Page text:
The full report of The World in 2025: 10 Predictions of Innovation , provides snapshots of research-citation-and-patent-filing metrics for each technology area, alongside commentary that defines the key trends of these nascent technologies. Data for this report were compiled using Thomson Reuters Web of Science® , InCites® , Derwent World Patents Index® , and Thomson Innovation .

Read The World in 2025: 10 Predictions of Innovation report.

About Thomson Reuters
Thomson Reuters is the world’s leading source of intelligent information for businesses and professionals. We combine industry expertise with innovative technology to deliver critical information to leading decision makers in the financial and risk, legal, tax and accounting, intellectual property and science and media markets, powered by the world’s most trusted news organization. For more information, go to .


An essay by Senator Bernie Sanders

Friends –

If you were worried by the Supreme Court’s Citizens decision, and now the McCutcheon decision, you will be sad to hear that the news is even worse than you thought it could be. Some of the richest people in America (the Koch Brothers) want to buy the government. And they have made great gains, as Senator Sanders documents.

What can we do?

There seems to be very little, aside from what this letter tries to do: talk to your friends, tell them how you see things. Tell them to be suspicious of candidates who have very deep pockets and support oligarchic views. And vote the bums out, despite their huge wealth.

I myself would rather not having to do this political work. I would like to live in a country where there were no special powers given to someone just because of their wealth. But that place is a dream place. So I write to you today, in the hopes that you will write to your friends, to warn them of the danger.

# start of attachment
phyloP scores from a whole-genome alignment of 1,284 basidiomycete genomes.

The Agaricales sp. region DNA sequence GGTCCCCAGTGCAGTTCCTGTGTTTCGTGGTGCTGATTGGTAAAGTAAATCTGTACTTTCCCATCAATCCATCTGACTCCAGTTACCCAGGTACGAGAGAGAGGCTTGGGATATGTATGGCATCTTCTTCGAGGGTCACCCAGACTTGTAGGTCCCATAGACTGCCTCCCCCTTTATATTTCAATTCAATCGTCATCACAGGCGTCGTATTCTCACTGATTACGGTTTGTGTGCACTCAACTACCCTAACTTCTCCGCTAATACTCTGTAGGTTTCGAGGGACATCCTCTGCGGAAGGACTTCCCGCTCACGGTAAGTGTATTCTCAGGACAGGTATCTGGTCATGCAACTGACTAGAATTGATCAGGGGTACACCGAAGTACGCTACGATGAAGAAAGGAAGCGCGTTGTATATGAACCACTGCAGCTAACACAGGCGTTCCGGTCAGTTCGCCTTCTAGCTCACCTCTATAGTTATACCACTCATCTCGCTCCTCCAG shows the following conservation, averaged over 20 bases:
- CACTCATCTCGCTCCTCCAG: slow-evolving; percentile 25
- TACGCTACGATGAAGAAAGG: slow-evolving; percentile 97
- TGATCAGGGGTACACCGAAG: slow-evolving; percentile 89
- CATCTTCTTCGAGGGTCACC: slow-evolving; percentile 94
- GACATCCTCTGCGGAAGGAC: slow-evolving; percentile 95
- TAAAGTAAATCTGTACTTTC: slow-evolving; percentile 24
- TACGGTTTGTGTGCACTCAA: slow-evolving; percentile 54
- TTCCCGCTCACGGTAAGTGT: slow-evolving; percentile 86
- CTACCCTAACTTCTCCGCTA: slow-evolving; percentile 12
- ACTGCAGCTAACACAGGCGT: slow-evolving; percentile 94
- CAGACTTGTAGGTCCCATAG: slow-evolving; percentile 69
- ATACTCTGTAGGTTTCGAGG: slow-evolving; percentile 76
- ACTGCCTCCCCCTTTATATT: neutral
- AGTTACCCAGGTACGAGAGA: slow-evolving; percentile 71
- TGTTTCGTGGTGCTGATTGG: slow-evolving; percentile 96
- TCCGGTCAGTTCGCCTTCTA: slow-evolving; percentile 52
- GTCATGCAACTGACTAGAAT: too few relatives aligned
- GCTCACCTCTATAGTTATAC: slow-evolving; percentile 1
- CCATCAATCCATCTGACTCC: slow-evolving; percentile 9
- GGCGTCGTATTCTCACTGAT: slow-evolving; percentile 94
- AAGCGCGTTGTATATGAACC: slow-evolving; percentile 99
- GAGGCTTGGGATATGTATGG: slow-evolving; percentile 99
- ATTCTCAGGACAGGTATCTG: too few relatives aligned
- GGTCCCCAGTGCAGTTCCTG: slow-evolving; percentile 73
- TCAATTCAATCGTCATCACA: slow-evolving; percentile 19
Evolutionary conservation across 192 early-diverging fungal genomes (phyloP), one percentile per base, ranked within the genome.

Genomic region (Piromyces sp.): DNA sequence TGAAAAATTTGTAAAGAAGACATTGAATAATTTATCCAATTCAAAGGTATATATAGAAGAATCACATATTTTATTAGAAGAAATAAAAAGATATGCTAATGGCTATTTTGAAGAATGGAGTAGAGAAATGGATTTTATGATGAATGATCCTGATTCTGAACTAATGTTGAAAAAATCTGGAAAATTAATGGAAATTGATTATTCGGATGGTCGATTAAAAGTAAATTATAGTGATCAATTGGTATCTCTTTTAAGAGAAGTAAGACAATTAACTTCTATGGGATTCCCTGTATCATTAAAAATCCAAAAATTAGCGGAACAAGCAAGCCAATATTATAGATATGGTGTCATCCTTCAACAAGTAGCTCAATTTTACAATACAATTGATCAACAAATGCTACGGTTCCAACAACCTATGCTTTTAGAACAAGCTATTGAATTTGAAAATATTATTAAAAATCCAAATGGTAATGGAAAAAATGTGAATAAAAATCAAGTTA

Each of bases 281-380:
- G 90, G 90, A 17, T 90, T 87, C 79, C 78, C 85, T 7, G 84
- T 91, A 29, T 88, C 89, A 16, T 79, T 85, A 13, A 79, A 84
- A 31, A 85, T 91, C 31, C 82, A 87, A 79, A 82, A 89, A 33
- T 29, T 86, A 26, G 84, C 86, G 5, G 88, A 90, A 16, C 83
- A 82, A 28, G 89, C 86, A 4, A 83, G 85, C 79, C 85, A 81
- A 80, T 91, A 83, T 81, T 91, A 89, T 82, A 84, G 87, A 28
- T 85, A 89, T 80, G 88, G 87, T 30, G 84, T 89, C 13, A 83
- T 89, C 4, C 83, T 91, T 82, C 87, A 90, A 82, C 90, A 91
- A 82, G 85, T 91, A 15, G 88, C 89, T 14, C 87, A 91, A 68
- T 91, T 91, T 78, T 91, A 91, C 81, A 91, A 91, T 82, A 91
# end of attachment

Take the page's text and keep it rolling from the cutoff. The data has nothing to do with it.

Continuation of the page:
Peace –


As a result of the disastrous Citizens United Supreme Court decision, billionaires and large corporations can now spend an unlimited amount of money to influence the political process. The results of that decision are clear. In the coming months and years the Koch brothers and other extraordinarily wealthy families will spend billions of dollars to elect right-wing candidates to the Senate, the House, governors’ mansions and the presidency of the United States. These billionaires already own much of our economy. That, apparently, is not enough. Now, they want to own the United States government as well.

Four years ago, the Supreme Court passed Citizens United. A few weeks ago, they passed the equally horrendous McCutcheon campaign finance decision which gives even more political power to the rich. Now, many Republicans want to push this Supreme Court to go even further. In the name of “free speech,” they want the Court to eliminate all restrictions on campaign spending — a position that Justice Thomas supported in McCutcheon — and a view supported by the Chairman of the Republican National Committee. Not surprisingly, as it will give them the opportunity to buy politicians at will, this has always been the position of the Koch brothers.

The Koch brothers are the second wealthiest family in America, making most of their money in the fossil fuel industry. According to Forbes Magazine, they saw their wealth increase last year from $68 billion to $80 billion. In other words, under the “anti-business”, “socialist” and “oppressive” Obama administration, their wealth went up by $12 billion in one year.

In their 2012 campaigns, Barack Obama and Mitt Romney each spent a little more than $1 billion. For the Koch brothers, spending more than Obama and Romney combined in an election would be a drop in the bucket. They would hardly miss the few billion spent.

Given the reality that the Koch brothers are now the most important and powerful players in American politics, it is important to know what they want and what their agenda is.